Things went well after that. Naira had successfully overcome instinct and was able to clear the water from her mask without having to surface, so we moved her on to module two, where she now had to take her mask off and breathe for a minute without it before putting it back on and clearing the mask. She had cracked it now. She completed this skill with greatly improved confidence and competence.

We decided to push on into the night to complete all our confined water work in preparation for our dives the next day. For Naira, this would be what she had done with Cheryl earlier that day: establish neutral buoyancy and hover, give air to a diver using alternate air source and swim with that person, respond to air depletion by taking a buddy’s alternate air source, swimming, and surfacing with it, and finally horizontally simulating a controlled emergency swimming ascent.

To complete her final confined water module, Cheryl needed to do a different skill set. She needed to descend and remove and replace weights, remove and replace her scuba unit underwater, complete the last flexible skill of removing a low pressure inflator, and beforehand plan a simulated dive which would include her reviewing at least one previous skill.

This made it interesting. In order to complete the last module Cheryl had to plan the sequence of events that would cover all the agendas, and this is what we came up with. We would enter the water with a giant stride. The ladies would check each other for appropriate weighting. We would descend and set Naira to working on her hover and I would demonstrate and assist Cheryl with weight removal and replacement. Naira was able to hover much faster than anticipated so she observed and assisted while I demonstrated and Cheryl executed a BCD removal and replacement. We had decided next that Cheryl would review the skill of alternate air source breathing by taking Naira’s air, and Naira conducted her around the pool for several meters. Now Cheryl would do the low pressure hose removal on her own bcd, and resume swimming. I used the opportunity to trim Naira as well and with both ladies swimming neutrally buoyant I stopped Naira and shut off her air supply in the back. She knew to breathe until her air ran out and then go for Cheryl’s alternate air source. Both ladies were aware that neither of them would have use of their low pressure inflators, Cheryl’s because she had disconnected it, and Naira’s because she thought her air was switched off (I had actually turned it back on, literally behind her back). Therefore when they reached the surface on the ascent both would have to establish positive buoyancy using oral inflation. The ballet was choreographed well, and it was a pleasure to watch the ladies carry it out on the basis of Cheryl’s planning. They were both ready for the ocean now.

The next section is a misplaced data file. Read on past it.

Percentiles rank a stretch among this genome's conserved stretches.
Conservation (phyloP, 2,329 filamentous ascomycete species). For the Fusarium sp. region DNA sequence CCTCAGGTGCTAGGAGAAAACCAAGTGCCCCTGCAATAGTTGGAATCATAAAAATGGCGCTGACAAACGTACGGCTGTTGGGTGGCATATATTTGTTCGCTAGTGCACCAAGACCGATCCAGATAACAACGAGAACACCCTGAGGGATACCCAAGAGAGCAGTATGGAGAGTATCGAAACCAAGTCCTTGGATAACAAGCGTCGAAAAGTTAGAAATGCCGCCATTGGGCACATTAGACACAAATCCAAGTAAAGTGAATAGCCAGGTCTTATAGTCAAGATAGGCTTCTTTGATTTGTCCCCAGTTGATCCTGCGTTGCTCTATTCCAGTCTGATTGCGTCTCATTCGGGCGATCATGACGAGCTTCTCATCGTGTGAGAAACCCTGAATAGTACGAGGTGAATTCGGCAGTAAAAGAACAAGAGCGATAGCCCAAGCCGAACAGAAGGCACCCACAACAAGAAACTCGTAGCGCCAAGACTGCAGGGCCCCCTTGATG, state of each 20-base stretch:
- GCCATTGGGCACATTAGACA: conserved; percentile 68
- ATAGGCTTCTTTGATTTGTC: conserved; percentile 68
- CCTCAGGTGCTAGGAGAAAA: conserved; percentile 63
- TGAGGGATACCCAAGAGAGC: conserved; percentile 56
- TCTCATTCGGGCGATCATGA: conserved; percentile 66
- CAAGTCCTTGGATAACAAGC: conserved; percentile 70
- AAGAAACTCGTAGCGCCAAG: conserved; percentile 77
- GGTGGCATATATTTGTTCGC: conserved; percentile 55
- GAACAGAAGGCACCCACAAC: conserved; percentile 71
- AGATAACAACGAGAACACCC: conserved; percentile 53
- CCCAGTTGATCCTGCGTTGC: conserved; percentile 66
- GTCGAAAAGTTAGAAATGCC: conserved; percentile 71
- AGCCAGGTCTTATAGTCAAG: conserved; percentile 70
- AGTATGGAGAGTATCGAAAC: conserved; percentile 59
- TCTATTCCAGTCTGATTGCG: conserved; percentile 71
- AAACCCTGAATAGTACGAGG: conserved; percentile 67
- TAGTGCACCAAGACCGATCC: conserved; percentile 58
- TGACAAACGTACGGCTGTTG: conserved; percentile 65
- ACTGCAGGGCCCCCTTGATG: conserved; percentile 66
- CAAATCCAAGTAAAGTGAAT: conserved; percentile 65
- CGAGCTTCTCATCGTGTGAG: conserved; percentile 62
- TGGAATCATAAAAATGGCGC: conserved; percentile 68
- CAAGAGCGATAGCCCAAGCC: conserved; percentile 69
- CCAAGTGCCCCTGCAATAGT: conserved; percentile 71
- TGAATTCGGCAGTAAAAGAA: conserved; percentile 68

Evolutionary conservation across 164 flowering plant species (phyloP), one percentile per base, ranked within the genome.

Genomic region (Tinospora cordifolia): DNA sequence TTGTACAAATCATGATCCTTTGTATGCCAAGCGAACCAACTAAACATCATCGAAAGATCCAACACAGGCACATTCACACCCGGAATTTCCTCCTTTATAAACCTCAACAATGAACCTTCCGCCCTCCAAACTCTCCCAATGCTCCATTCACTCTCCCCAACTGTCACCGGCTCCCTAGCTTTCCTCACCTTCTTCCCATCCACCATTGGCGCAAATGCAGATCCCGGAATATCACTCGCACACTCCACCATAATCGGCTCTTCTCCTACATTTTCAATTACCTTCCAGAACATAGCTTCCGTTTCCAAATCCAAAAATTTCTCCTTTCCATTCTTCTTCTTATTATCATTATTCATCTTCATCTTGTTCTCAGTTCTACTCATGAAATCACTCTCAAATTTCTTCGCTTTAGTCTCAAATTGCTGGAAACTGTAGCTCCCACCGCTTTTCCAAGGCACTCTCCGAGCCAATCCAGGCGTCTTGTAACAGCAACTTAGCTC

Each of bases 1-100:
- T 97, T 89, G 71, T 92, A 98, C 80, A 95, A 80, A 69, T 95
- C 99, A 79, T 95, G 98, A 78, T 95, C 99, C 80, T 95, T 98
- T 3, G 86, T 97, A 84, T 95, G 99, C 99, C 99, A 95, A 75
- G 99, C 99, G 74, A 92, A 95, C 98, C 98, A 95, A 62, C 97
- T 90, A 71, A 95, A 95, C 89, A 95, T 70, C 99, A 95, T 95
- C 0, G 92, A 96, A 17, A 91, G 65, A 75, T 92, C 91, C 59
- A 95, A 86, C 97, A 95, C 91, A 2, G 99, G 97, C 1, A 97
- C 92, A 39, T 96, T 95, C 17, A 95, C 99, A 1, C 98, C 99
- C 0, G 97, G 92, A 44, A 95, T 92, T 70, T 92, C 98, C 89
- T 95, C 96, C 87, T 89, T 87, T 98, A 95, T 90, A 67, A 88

We finished the module with Naira’s CESA simulation, exited the pool, cleaned and stowed our gear, and went to dinner. We could sleep late in the morning, till almost 8 a.m. We were told we would be leaving the center at 9 a.m. for the boat to depart at 9:30. But at 9:30 there were people still in the swimming pool. Our group went to the harbor anyway where we were first on the boat. We had half an hour to organize our things and review our plan for the day before the others arrived. When they did, we were on our way by 10:30.

The dives went well. Both ladies showed they had learned a lot in 2 days of training. We dived from the Kayak Beach at Ras Morovi, starting in water shallow enough to stand in. But we moved to deeper water where both ladies did their required exercises for their course, and we swam against current to the crayfish cave where unfortunately none were home. That reef is beautiful though, full of teeming blue triggers. We followed the current over the saddle where the ladies pointed out morays for me to film. Turning north we headed over the cabbage coral, found no turtles, but saw a cowtail ray scurry ahead of us, disappearing more than once into the milky haze that reduced vis on this dive. We ended the dive with a CESA for Cheryl, which she conducted brilliantly from 7 meters.